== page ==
Refresh rates on EPD are still quite low and so this can suffer from a ‘ghosting’ effect. This is a residual image on the screen from the previous frame. Apps designed for EPD will make a habit of flashing the screen to remove these traces, however if simply browsing online on using an app not optimised for EPD then you will encounter this a lot.

EPD also cannot be read in the dark as it requires light to reflect the image. The flipside is that contrast rates are very high so it can be read in comparatively low light, as long as there is some!

One for the more clumsy among us – you now have two screens to take care of! Both come with anti scratch protection, however you do need to take a bit more care of the YotaPhone 2 than other handsets as whichever way is up, there’s always a screen facing down…

Image and video results from the main 8 megapixel camera are quite lacklustre. It is a shame that they don’t live up to the other premium qualities of the phone. This was clearly an ambitious project and it has succeeded very well in every respect apart from this. Images are passable, however it seems that Yota simply shoved a standard mobile camera module into the phone and didn’t really put any thought into the software or how it would work. Some care in this department would have made the YotaPhone 2 truly exceptional.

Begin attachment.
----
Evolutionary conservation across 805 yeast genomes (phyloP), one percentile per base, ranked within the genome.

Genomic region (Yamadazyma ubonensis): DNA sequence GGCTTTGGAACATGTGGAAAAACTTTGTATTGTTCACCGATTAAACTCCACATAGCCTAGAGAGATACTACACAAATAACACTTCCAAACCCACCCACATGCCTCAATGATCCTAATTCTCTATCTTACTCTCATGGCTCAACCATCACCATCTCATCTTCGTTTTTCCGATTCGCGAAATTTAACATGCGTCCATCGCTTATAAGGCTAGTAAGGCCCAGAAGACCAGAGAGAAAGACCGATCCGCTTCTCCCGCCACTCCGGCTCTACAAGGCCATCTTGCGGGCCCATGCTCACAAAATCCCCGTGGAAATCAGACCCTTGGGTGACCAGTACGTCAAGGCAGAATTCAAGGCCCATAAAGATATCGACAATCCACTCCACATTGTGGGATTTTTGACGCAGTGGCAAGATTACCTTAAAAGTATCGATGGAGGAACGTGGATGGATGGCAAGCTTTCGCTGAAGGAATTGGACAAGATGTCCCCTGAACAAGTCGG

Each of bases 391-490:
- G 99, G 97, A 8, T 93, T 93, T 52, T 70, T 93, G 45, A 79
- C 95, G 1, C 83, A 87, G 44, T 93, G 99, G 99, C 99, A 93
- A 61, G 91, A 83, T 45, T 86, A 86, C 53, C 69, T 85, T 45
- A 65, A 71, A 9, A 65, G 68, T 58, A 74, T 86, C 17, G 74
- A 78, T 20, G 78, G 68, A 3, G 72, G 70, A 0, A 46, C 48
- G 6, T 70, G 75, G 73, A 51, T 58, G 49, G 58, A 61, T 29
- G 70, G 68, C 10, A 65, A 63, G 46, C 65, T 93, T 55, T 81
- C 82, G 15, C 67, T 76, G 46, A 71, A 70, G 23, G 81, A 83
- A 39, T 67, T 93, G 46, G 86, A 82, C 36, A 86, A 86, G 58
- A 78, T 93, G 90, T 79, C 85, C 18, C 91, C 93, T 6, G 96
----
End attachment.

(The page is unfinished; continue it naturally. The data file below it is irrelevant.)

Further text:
Finally a minor gripe is that audio from the speaker is a little quiet and directional but otherwise very clear. Having got used to powerful dual front speaker set ups from Sony and HTC, other designs are now far more noticeable in their quietness.

YotaPhone 2 on table

What doesn’t need changing

The design, build quality and materials are all spot on. The YotaPhone 2 looks and feels like a solid smartphone, with a smooth, subtle curvature reminiscent of the Google Nexus S from Samsung. Lesser known manufacturers often fall short when it comes to production value, not so here. Yota’s new device isn’t cheap – to be expected with a second screen – however they more than justify the price tag through specification and build.

The overall feature set is actually very impressive. Putting aside the EPD screen for just a moment, the YotaPhone 2 showcases a high-end quad-core Snapdragon 801 processor, 2 GB RAM and a hefty 32 GB internal storage. There’s also NFC and wireless charging which many top-tier manufacturers are still failing to include in every phone, alongside HDMI output via Slimport.

Tech fans will also be pleased with dual-band ac WiFi, LTE support and Corning Gorilla Glass 3 for both screens. There’s a lot of phone for your money here and Yota haven’t been afraid to price accordingly.

With so much focus on the EPD, the standard 5 inch screen is an incredibly capable AMOLED panel that rivals top Samsung phones for colour reproduction and contrast.

The YotaMirror app has been developed in-house by Yota and is seamlessly integrated with Android. You can use it to mirror or flip content directly from the front to the back display. You can effectively control the entire Android OS from the EPD if you want serious power management. Otherwise it only ever takes a few taps to send an interesting article, email conversation or long read over to the EPD.